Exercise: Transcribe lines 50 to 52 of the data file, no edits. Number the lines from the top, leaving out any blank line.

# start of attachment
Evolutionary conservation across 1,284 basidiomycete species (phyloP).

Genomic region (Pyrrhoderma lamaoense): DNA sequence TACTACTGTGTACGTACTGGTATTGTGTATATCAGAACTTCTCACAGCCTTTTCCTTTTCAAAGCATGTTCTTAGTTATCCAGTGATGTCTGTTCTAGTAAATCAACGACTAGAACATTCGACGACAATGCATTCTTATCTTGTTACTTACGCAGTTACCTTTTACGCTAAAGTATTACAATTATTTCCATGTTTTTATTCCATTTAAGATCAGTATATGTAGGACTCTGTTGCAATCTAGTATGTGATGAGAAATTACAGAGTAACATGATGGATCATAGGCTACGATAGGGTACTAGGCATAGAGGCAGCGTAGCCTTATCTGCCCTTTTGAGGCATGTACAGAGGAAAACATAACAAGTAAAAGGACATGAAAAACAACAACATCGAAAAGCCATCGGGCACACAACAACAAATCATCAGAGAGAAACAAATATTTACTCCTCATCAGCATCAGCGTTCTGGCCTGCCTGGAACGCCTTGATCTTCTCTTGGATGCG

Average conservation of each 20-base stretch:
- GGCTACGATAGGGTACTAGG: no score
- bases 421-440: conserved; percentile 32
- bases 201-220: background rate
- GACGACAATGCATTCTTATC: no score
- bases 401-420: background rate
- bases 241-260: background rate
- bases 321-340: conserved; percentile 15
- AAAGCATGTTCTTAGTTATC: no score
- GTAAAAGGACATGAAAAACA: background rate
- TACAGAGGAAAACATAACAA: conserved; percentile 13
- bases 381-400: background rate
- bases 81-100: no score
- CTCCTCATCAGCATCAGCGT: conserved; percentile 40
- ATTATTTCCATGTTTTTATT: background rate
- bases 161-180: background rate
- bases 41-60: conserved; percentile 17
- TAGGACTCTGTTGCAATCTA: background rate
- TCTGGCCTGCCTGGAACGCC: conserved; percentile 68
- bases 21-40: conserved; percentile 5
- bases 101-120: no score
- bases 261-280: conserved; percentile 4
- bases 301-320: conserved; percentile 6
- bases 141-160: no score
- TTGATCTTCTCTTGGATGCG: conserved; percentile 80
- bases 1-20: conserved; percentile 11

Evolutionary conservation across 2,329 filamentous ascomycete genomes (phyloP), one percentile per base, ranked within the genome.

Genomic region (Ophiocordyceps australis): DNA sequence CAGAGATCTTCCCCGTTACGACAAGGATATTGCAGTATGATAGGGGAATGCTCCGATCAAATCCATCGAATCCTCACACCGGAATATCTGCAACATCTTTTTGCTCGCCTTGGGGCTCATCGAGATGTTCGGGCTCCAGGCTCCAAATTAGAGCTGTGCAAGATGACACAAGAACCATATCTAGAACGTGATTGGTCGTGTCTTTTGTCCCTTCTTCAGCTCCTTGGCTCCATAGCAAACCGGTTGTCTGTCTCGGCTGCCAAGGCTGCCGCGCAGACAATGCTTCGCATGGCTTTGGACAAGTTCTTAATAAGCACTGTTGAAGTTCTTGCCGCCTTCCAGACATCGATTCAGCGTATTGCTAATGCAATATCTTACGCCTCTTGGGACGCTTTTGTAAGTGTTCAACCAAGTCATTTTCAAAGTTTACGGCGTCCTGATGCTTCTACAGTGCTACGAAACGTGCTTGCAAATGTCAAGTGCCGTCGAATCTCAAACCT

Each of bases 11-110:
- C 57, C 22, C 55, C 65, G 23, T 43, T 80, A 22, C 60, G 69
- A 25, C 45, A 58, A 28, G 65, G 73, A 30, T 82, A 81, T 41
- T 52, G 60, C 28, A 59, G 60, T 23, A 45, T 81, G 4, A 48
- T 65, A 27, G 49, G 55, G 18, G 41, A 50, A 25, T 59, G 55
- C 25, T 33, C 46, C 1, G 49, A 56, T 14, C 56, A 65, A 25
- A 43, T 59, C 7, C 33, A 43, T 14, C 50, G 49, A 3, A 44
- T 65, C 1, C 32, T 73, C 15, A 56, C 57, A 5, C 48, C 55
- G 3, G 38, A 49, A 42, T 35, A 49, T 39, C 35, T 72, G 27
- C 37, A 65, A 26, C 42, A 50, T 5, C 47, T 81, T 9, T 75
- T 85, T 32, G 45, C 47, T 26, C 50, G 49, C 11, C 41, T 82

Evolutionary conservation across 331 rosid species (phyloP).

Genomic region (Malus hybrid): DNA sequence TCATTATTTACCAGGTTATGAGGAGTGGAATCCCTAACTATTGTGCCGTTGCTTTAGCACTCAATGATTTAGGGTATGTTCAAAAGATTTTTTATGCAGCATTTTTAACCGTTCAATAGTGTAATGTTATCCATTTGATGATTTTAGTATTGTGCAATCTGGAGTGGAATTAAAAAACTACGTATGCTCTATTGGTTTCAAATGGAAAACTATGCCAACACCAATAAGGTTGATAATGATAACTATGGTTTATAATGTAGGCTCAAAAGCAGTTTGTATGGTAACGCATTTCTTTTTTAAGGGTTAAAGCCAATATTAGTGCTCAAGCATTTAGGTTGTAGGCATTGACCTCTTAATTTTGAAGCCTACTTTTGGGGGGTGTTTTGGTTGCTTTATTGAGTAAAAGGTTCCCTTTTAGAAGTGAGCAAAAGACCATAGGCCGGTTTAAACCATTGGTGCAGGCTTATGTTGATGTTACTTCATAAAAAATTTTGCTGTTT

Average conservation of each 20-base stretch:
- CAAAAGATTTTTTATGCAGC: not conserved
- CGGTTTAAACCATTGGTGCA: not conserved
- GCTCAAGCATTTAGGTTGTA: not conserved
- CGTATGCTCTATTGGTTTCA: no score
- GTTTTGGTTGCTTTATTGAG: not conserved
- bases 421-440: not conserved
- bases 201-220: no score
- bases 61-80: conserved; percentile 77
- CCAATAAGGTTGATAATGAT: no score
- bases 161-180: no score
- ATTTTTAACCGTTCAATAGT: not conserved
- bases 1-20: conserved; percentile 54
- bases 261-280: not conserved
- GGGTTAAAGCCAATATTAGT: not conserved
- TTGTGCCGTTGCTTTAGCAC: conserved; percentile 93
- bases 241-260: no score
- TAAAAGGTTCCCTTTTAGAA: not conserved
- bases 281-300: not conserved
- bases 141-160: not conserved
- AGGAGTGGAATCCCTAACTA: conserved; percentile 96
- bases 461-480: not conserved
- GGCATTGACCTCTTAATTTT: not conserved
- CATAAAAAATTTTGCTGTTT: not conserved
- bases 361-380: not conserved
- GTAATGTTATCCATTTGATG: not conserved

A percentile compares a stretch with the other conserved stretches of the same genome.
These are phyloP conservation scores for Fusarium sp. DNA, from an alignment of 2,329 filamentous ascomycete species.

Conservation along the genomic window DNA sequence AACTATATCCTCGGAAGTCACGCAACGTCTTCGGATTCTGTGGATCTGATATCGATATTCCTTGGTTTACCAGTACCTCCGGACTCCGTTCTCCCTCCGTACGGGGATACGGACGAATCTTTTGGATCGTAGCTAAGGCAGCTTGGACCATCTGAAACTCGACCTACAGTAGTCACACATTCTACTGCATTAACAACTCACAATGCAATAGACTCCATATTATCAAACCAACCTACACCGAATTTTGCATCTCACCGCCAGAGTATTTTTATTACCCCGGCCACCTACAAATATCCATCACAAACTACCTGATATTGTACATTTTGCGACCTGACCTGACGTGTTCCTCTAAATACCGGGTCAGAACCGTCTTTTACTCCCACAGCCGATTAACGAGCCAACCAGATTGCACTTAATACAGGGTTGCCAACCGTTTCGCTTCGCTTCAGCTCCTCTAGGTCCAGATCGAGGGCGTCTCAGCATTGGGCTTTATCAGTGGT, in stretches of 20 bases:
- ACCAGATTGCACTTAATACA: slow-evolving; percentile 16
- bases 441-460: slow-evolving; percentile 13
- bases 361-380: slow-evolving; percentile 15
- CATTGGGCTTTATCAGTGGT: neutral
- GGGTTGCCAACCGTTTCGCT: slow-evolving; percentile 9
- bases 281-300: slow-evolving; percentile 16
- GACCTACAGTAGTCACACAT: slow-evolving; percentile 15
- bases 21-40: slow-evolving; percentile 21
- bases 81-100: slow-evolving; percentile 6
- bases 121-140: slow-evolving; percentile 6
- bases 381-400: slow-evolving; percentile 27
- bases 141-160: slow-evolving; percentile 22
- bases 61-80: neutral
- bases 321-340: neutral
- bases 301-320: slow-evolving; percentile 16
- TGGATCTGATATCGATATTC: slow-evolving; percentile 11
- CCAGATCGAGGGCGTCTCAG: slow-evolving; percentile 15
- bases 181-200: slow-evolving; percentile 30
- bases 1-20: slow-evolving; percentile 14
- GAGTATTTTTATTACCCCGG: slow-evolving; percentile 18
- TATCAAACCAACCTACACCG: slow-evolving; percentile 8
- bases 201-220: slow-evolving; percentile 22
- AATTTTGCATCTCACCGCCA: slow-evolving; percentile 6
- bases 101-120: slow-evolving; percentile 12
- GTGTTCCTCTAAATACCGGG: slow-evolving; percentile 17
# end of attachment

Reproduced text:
- bases 421-440: not conserved
- bases 201-220: no score
- bases 61-80: conserved; percentile 77